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Sisi Government's Repression Taints Egypt-EU Investment Conference

As Abuses Fuel Egypt’s Economic Crisis, EU Should Press for Rights Reforms

Austria Federal Chancellor Karl Nehammer, Greece Prime Minister Kyriakos Mitsotakis, European Commission president Ursula Von der Leyen, Egypt president Abdel Fattah el-Sisi, Cyprus President Nikos Christodoulides, Belgium Prime Minister Alexander De Croo and Italy Prime Minister Giorgia Meloni pictured at a diplomatic meeting on March 17, 2024 in Cairo, Egypt. © 2024 Olivier Hoslet/AP Photo

European Union leaders and investors are gathering in Cairo on June 29 and 30 for the “Egypt-EU Investment Conference,” which will bring billions to Egypt’s abusive leadership.

The conference comes a few months after the controversial upgrading of EU-Egypt bilateral relations to a “strategic and comprehensive partnership” and the related EU pledge of €7.4 billion in concessional loans, investments, and grants to the country.

In a June 13 joint letter, Human Rights Watch and Egyptian, regional, and international human rights groups urged the EU to ensure that its 5 billion macro-financial assistance to Egypt secures concrete, measurable, structural, and timebound human rights progress and reforms in the country. The groups stressed how, by wiping out civic, judicial, or parliamentary scrutiny, Egypt’s oppressive government has virtually unaccountable rule and controls the economy in ways that benefit itself but are disastrous for the broader public. The absence of checks and balances contributes to the government’s failure to respect, protect, and fulfil people’s social and economic rights and to recurring economic crises in the country.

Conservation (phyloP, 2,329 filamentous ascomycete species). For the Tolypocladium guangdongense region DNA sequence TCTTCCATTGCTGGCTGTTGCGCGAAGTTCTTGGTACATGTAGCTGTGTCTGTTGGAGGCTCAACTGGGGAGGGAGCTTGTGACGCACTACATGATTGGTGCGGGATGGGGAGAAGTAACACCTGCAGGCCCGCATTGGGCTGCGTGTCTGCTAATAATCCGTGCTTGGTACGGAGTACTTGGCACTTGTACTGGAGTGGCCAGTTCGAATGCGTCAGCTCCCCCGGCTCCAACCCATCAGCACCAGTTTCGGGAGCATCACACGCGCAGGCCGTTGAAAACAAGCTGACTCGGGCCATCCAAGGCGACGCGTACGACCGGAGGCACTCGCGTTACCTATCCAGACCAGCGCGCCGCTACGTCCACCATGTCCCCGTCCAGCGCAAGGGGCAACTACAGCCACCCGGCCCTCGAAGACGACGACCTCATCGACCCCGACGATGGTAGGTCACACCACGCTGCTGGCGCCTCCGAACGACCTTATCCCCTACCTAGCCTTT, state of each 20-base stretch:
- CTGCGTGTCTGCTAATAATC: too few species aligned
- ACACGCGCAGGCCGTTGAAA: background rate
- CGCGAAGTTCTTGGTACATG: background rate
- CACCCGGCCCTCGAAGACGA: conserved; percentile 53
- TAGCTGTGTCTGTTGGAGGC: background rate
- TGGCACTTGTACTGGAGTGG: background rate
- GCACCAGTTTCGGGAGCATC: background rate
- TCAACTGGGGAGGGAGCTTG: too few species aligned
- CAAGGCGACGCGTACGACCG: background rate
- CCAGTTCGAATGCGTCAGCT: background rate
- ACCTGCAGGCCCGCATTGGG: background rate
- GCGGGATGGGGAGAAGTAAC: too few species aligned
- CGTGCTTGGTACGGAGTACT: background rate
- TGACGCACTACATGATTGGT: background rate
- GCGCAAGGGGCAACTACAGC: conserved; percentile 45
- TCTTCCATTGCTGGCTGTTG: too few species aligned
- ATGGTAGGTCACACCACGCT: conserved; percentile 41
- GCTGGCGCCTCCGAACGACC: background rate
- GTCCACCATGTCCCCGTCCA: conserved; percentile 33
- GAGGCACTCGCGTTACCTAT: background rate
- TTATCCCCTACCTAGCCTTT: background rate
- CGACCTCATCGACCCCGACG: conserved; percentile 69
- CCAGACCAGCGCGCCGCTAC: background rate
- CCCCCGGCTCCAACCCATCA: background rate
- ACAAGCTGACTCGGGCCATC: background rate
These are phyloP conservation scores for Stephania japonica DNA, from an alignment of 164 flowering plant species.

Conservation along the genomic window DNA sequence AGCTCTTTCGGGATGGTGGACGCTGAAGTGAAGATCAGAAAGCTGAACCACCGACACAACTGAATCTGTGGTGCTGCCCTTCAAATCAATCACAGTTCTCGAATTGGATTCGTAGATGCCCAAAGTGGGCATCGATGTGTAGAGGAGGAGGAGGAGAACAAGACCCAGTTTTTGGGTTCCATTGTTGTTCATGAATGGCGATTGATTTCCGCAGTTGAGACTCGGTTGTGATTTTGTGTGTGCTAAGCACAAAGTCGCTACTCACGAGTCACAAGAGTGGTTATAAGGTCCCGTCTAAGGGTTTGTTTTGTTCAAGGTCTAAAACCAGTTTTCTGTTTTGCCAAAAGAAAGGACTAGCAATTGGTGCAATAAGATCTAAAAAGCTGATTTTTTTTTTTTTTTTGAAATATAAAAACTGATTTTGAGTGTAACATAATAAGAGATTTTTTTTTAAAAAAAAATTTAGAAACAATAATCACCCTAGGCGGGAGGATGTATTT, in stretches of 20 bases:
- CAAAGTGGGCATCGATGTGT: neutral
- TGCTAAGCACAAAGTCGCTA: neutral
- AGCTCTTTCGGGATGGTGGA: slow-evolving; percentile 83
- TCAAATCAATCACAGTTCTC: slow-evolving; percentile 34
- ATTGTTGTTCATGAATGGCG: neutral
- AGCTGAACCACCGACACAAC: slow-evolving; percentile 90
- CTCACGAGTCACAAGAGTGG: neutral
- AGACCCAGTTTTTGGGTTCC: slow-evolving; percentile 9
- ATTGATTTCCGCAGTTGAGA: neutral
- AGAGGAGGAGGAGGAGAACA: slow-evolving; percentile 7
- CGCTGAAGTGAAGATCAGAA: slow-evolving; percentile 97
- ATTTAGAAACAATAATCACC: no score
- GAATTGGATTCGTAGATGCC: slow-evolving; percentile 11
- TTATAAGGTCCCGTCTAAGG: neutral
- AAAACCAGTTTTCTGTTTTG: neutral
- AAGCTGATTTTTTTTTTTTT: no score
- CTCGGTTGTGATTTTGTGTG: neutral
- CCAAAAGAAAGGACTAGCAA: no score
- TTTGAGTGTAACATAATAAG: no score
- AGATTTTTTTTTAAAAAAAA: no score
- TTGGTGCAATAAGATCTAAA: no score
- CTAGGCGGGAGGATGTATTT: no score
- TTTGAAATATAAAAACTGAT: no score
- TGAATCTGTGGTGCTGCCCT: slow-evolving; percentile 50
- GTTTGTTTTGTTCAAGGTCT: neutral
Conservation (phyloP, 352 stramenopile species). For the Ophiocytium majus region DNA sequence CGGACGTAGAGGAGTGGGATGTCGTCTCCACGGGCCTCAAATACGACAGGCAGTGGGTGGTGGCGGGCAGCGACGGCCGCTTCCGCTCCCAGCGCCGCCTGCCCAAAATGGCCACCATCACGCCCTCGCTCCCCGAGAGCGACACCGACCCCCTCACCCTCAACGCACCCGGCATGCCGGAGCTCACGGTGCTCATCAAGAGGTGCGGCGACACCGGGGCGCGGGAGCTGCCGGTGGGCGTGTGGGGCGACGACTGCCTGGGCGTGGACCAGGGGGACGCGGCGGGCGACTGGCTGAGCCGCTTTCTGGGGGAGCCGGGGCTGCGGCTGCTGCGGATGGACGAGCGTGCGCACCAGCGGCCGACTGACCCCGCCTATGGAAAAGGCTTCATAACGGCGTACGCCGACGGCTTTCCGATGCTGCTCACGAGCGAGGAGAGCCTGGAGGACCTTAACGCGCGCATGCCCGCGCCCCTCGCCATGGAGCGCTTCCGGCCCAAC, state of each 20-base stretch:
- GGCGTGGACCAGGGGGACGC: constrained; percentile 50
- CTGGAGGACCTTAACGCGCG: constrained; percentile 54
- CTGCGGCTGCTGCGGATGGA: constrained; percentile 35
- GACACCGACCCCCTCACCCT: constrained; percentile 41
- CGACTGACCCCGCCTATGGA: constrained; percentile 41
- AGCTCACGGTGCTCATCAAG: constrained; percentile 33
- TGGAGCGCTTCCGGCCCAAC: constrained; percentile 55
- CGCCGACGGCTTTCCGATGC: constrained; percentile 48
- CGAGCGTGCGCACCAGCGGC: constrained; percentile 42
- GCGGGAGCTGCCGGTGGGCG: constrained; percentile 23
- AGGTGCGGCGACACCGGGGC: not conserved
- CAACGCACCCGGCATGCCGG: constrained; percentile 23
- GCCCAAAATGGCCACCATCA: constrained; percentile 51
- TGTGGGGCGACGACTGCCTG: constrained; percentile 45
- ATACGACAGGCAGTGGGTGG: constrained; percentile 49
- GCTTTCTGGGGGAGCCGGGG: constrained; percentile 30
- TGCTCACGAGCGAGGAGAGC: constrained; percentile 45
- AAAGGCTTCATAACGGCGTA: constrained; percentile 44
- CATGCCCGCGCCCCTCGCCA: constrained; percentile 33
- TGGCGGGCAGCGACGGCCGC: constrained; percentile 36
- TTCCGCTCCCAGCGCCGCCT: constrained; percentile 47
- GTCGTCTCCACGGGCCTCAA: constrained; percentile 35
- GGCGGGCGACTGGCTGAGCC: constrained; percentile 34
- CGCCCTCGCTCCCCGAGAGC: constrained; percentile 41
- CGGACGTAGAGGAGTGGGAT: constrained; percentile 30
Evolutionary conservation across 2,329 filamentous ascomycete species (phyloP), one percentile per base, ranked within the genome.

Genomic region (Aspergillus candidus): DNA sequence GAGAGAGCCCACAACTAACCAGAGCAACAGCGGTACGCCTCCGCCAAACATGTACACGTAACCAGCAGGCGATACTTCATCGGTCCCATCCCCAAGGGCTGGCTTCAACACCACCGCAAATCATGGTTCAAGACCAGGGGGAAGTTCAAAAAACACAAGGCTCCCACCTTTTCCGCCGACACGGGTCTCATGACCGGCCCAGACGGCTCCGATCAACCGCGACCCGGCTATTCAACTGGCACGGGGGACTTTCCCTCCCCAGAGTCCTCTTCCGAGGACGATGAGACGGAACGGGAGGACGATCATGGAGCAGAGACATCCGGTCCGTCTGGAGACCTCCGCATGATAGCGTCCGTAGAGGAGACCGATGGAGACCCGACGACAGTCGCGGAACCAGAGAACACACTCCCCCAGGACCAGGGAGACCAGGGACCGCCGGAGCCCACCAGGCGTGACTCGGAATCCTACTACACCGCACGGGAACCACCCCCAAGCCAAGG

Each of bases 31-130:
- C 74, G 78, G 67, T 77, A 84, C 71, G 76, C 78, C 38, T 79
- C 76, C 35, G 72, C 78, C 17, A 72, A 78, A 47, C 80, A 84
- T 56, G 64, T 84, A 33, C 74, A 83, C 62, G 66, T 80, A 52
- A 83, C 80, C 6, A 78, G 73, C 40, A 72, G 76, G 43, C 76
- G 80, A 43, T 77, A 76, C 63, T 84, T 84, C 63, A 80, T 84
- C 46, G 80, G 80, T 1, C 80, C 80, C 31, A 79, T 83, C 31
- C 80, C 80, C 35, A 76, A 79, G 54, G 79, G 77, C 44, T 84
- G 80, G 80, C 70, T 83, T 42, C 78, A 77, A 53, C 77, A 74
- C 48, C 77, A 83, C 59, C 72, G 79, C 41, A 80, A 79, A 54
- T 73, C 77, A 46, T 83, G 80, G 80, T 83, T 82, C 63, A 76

The letter notes that both the EU commission and council stressed that “concrete and credible steps” towards democratization and respect for the rule of law and human rights constitute a “pre-condition for granting the Union's macro-financial assistance to Egypt.” Despite that, Egyptian authorities do not seem inclined to backtrack on their repressive rule, exemplified by the recent abusive sentencing of opposition politician Ahmed Tantawy. The first of the 5 billion is expected to reach Egypt by year end, whereas conditions for the remaining 4 billion are still to be negotiated and will need European parliamentary approval.

Egyptians are in dire need for support. Repeated economic crises have led to prolonged, nationwide power cutsrising poverty, and skyrocketing food prices. But Europe’s financial support should be used to secure key human rights reforms, not risk fueling corruption and abuses in Egypt, nor miss a chance to address some of the root causes of the violations of the economic rights of so many Egyptians. 

Europe’s inaction would come at the expense of the civil, political, economic, and social rights of ordinary Egyptians, who are ruled with an iron fist and have no safe chance to question their governments’ policies. It’s these Egyptians who will ultimately carry the burden of economic mismanagement and unsustainable debt accumulation.

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